Stagehands, producers agree to end walkout
The two sides of the labor dispute that has darkened the Rialto for nearly three weeks announced late Wednesday that a tentative deal had been struck. All shuttered shows are on track to resume performances this evening.
Reps for stagehands’ union Local One, which has been on strike since Nov. 10, and the League of American Theaters & Producers hammered out final details of the agreement over three marathon negotiation sessions, beginning with a 20-hour meeting that began Sunday morning.
The most recent round began at 10 a.m. Wednesday, with news of the deal spreading through Gotham legit circles after 10:30 p.m. EST.
The last wrinkles addressed by the talks were said to be compensation increases, with compromises already reached regarding the work rules and hiring requirements for the load-in and running of Broadway shows, which had long been the main stumbling block to an agreement.
“The agreement is a good compromise that serves our industry,” said League prexy Charlotte St. Martin.
“Brothers and sisters of Local One, you’ve represented yourselves and your families and your union proud,” said union prexy James J. Claffey to a crowd of stagehands gathered outside the midtown law offices where the final negotiations took place. “That’s enough said right there.”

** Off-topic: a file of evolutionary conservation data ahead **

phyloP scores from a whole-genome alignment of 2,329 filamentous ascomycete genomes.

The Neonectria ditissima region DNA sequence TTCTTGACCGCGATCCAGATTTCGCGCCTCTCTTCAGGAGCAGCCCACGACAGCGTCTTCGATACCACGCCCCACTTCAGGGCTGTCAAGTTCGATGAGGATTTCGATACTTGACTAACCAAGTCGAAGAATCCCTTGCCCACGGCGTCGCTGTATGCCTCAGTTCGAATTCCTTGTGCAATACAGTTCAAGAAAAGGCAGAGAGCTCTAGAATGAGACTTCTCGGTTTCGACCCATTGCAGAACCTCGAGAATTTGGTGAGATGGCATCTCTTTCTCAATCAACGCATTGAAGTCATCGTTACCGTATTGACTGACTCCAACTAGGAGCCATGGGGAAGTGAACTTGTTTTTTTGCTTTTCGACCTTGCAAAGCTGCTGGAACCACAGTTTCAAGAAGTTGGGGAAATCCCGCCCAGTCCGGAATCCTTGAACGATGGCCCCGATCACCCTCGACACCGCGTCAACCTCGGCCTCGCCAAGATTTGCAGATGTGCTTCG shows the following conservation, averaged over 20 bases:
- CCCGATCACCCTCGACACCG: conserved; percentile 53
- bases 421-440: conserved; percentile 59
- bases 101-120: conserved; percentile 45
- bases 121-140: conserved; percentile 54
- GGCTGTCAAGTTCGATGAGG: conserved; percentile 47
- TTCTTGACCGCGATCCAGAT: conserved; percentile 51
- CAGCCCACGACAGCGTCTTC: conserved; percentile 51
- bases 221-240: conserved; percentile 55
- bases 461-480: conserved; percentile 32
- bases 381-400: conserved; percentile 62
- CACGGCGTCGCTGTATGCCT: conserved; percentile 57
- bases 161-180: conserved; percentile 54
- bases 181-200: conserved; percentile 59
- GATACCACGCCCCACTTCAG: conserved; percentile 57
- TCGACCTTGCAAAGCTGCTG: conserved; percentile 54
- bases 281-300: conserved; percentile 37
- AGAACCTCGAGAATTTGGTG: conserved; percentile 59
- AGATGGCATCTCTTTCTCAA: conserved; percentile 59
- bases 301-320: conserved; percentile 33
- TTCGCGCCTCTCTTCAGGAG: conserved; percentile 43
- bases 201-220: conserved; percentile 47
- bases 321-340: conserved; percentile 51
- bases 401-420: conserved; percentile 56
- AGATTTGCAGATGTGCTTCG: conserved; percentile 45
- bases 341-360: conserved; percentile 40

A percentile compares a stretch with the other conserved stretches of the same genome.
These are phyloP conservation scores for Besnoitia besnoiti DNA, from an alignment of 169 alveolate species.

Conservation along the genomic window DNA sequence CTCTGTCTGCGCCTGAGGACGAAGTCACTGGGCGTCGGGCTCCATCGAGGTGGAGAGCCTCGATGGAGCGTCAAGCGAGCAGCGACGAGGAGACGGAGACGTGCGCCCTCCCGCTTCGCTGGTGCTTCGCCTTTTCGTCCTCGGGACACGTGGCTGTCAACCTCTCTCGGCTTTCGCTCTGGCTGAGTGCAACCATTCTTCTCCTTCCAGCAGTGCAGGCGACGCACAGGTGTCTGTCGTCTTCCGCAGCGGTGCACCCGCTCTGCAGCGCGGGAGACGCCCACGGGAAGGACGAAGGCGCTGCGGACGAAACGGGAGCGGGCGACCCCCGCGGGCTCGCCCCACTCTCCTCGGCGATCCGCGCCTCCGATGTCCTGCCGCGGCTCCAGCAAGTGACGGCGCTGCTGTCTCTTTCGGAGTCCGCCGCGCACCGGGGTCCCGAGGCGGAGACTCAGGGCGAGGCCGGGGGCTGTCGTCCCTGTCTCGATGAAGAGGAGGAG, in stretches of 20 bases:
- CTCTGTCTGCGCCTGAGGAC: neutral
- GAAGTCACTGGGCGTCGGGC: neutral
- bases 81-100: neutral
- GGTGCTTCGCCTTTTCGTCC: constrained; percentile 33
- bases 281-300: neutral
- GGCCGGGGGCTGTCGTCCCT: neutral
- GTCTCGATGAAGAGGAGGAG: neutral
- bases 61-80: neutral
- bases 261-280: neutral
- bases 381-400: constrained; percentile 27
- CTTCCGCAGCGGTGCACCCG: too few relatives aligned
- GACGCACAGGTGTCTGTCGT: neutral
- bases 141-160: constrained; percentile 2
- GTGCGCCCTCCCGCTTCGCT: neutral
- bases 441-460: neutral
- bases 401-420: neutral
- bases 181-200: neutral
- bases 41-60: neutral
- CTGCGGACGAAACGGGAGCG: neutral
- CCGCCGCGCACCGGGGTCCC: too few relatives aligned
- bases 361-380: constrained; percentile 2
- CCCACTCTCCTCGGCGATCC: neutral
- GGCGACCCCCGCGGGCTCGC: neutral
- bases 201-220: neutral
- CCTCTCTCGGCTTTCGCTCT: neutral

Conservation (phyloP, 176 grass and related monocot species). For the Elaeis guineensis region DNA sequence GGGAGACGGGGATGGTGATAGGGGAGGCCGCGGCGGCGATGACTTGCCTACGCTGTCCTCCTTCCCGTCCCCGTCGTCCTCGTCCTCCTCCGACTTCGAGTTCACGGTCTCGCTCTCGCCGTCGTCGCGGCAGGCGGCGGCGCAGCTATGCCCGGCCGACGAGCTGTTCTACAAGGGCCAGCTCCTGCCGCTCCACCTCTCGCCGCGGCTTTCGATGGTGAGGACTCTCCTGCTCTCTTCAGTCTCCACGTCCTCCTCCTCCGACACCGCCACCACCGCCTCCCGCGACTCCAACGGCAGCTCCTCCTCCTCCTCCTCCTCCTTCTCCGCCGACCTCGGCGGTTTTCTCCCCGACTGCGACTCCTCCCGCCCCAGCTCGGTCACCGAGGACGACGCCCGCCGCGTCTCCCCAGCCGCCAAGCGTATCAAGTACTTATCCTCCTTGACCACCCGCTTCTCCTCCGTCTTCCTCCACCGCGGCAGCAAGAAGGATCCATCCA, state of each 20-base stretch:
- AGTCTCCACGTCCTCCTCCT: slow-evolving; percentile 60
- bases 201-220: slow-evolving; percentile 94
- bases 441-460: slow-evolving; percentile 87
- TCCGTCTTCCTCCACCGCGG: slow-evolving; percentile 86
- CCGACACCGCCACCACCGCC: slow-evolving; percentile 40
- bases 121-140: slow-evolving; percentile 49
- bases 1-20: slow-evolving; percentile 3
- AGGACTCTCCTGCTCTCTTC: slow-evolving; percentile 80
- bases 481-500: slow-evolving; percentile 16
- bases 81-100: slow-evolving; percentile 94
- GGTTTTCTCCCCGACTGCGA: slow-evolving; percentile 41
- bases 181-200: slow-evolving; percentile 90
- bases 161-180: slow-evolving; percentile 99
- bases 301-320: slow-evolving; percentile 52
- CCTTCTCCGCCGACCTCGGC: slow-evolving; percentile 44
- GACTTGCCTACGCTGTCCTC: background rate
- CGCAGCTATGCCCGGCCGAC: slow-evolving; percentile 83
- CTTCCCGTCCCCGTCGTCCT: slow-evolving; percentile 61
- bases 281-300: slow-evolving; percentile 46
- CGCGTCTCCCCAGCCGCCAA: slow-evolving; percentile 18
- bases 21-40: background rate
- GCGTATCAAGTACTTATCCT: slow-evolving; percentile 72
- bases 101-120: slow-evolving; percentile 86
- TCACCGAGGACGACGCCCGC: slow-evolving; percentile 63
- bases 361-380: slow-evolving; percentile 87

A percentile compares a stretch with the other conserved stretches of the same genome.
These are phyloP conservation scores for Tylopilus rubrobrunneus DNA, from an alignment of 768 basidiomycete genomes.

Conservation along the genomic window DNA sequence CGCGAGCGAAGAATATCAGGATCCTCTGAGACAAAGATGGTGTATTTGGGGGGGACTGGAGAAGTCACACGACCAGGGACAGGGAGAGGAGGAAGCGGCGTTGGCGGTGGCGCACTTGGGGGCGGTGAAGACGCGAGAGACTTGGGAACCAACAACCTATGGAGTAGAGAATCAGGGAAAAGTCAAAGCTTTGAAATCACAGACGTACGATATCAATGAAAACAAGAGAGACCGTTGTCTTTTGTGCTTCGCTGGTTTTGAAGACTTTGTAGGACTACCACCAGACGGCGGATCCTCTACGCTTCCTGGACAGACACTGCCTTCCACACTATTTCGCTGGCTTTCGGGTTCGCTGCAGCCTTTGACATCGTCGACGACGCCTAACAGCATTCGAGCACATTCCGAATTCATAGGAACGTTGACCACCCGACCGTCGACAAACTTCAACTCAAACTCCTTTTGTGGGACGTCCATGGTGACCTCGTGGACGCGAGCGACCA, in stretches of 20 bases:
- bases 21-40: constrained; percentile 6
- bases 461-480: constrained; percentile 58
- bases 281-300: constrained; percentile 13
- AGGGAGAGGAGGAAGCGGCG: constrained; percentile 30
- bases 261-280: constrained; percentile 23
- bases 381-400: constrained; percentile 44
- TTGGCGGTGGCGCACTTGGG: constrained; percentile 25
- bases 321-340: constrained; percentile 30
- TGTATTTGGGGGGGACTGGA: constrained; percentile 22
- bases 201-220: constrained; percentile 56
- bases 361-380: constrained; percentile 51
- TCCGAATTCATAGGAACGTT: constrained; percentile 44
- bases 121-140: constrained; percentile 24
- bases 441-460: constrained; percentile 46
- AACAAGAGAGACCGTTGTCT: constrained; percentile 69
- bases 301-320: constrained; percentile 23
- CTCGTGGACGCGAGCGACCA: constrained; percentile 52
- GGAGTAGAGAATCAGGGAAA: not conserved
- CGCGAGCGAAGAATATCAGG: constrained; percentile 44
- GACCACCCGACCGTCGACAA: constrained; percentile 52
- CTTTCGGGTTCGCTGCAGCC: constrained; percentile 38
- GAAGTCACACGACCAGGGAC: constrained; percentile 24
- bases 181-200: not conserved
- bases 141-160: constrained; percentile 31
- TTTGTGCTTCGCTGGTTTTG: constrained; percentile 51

The tentative deal still requires the approval of union membership, which will vote on the new contract at a ratification meeting within 10 days.
Resolution of the strike sets legiters scrambling to make up for lost time and revenue. As skeds are juggled for shows whose opening nights were cancelled due to the strike — including “The Farnsworth Invention,” “The Seafarer,” “August: Osage County” — other productions will likely offer discounted tickets to get theatergoers in the door.
The long-running revival “Chicago” already has announced it’s selling all tickets to tonight’s evening show for $26.50.
The standoff between Local One and the League has devastated box office during a normally robust season. Thanksgiving weekend, this year darkened by the strike, is normally one of Broadway’s most lucrative frames.
The shutdown also has had a ripple effect on the Gotham economy overall and particularly on midtown businesses — such as restaurants, parking garages and hotels — reliant on theatergoer traffic.
The New York City comptroller’s office has estimated total losses to the economy at $2 million per day, which adds up to $38 million for the 19-day duration of the work stoppage.